P.J. Washington

Scotto’s Latest: C. Johnson, Washington, G. Williams, Reddish, White

The Suns discussed a rookie scale extension with Cameron Johnson that would have been worth about $66-72MM over four years, Michael Scotto of HoopsHype said on his latest podcast. Scotto points out that those figures are in line with recent contracts for shooters such as Davis Bertans, Joe Harris and Duncan Robinson, but there’s a belief that Johnson can earn more considering the expected rise in the salary cap and his role on a contending team.

Johnson was off to a great start, averaging 13.0 points per game and shooting 43.1% from three-point range, before undergoing meniscus surgery that could sideline him for up to two months. Scotto notes that Phoenix gave Mikal Bridges a four-year, $90MM extension and cites league sources who have told him the team doesn’t want to approach that number to keep Johnson.

On the same podcast, Yossi Gozlan of HoopsHype said Johnson will be in demand as a restricted free agent, even if he doesn’t make a full recovery during the season. He notes that Collin Sexton received $72MM over four years after missing nearly an entire season with a meniscus tear and suggests that Johnson will get at least that much. Gozlan adds that Johnson is much easier to trade without an extension and wonders if that was the Suns’ plan all along.

The duo discussed several other players who are headed to restricted free agency:

  • The Hornets were offering P.J. Washington a four-year extension in the $50-52MM range, but he’s hoping for an annual salary closer to $20MM, sources tell Scotto. Washington has become a full-time starter with the loss of Miles Bridges and is averaging a career-high 14.6 points and 1.1 blocks per game. Gozlan believes Washington made the right decision, noting that the mid-level exception will soon be in the range of Charlotte’s offer.
  • The Celtics never offered Grant Williams more than $50MM in guaranteed money over four seasons, according to Scotto, who adds that Williams would have accepted a deal that paid him at least $14MM a year. Williams’ hot start puts him in line for a much bigger contract, and some sources tell Scotto he’ll get an offer starting in the $18MM range, which might be too high for Boston to match.
  • The Knicks didn’t have serious extension talks with Cam Reddish, but he has a chance to change his outlook after moving into the starting lineup, Scotto notes. Gozlan expects Reddish to get full MLE offers next summer if he keeps producing.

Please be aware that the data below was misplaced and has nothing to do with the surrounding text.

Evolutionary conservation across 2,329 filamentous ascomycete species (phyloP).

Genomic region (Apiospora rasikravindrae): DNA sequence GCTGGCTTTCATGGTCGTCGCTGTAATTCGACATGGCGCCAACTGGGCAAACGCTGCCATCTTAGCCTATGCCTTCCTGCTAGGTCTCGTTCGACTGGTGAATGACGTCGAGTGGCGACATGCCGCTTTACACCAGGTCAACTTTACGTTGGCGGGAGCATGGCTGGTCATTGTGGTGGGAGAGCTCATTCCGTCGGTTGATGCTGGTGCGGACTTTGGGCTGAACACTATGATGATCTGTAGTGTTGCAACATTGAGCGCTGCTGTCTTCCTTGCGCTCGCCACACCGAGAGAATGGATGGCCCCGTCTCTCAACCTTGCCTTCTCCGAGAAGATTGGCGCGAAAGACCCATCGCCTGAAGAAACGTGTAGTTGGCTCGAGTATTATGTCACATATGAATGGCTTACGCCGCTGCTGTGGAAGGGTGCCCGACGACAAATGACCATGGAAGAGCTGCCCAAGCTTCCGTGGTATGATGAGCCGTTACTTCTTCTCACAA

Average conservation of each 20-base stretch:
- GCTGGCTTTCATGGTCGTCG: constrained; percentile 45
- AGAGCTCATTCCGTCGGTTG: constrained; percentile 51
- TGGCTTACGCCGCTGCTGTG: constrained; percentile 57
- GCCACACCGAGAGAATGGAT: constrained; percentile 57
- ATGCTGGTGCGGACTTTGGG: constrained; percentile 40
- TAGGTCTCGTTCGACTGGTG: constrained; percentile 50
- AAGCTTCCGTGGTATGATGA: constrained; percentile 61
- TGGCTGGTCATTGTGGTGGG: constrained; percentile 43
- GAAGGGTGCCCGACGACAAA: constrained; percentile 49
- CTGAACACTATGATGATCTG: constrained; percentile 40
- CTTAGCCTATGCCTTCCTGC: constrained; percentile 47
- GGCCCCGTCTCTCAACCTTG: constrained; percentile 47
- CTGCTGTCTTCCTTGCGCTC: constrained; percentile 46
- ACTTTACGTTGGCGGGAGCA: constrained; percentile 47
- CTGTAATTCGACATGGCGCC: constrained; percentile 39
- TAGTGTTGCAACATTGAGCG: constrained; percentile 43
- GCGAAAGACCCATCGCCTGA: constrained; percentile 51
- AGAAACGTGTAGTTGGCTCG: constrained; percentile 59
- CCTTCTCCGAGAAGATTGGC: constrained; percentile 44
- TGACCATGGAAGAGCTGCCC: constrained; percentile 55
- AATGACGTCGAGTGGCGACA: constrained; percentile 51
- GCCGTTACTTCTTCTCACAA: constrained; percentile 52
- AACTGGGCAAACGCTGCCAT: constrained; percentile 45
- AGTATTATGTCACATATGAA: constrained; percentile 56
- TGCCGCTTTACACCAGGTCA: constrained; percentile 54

• Coby White has become a trade candidate for the Bulls, NBA executives tell Scotto. White’s production continues to fall and he doesn’t appear to have a future in Chicago’s backcourt.

No Extensions For Grant Williams, Cam Johnson, Others

Several notable fourth-year NBA players who were eligible for rookie scale contract extension agreements did not come to terms with their current clubs, and will now enter restricted free agency next summer with the extension deadline having passed.

Adrian Wojnarowksi of ESPN reports (via Twitter) that newly-promoted Suns starting power forward Cameron Johnson, Hornets forward P.J. Washington, and Celtics forward Grant Williams all failed to reach extension deals with their respective clubs.

With former Phoenix starting four Jae Crowder demanding his way out of town, it would have perhaps behooved the Suns to lock up Johnson to a long-term deal, but the team’s ownership situation could have made figuring out an agreement difficult. Williams had an erratic postseason for Boston during the team’s Finals run. Washington could get some additional run this season with the availability of forward Miles Bridges up in the air.

A source informs Christian Clark of NOLA.com (Twitter link) that Pelicans center Jaxson Hayes did not ultimately reach an agreement on a contract extension with New Orleans. Clark suggested that Hayes and his team would most likely resume negotiations when the big man reaches restricted free agency next summer, so it appears New Orleans does hope to keep him aboard.

Chris Haynes of Yahoo Sports tweets that Sixers swingman Matisse Thybulle similarly did not agree to an extension with Philadelphia, and is now set to reach restricted free agency in the summer of 2023. Thybulle is a terrific perimeter defender, but his offensive limitations impede his value.

Even though Wizards GM Tommy Sheppard and head coach Wes Unseld Jr. gave him positive preseason performance reviews, forward Rui Hachimura also will now enter restricted free agency in the 2023 offseason, reports Ava Wallace of The Washington Post (Twitter link).

Knicks forward Cam Reddish, the tenth pick in the 2019 draft, did not get an extension from New York, his second NBA team, The Athletic’s Fred Katz reports (via Twitter). Katz notes that an agreement was not anticipated. Reddish struggled to carve out rotation minutes when the Hawks traded him to the Knicks, even though the team was clearly lottery-bound near the end of the 2021/22 season.

Tony Jones of The Athletic (Twitter link). reports that, in another anticipated move, combo guard Nickeil Alexander-Walker did not reach an extension agreement with the Jazz.

Rob Schaefer of NBC Sports Chicago writes that the Bulls also opted to not extend reserve guard Coby White, the seventh pick in the 2019 draft. Schaefer notes that, though Chicago considered trade offers for the 22-year-old out of UNC, the team eventually decided to not move him.

White will compete for minutes in a crowded backcourt that includes starting point guard Ayo Dosunmu and starting shooting guard Zach LaVine, plus reserves Alex Caruso and Goran Dragic. If Lonzo Ball returns from a recent knee surgery, he would supplant Dosunmu in the starting lineup, and further dilute White’s minutes load.

Here’s the full list of players eligible for rookie scale extensions who didn’t sign new deals before Monday’s 5:00 pm CT deadline:

  • Nickeil Alexander-Walker (Jazz)
  • Darius Bazley (Thunder)
  • Goga Bitadze (Pacers)
  • Rui Hachimura (Wizards)
  • Jaxson Hayes (Pelicans)
  • Cameron Johnson (Suns)
  • Romeo Langford (Spurs)
  • Cam Reddish (Knicks)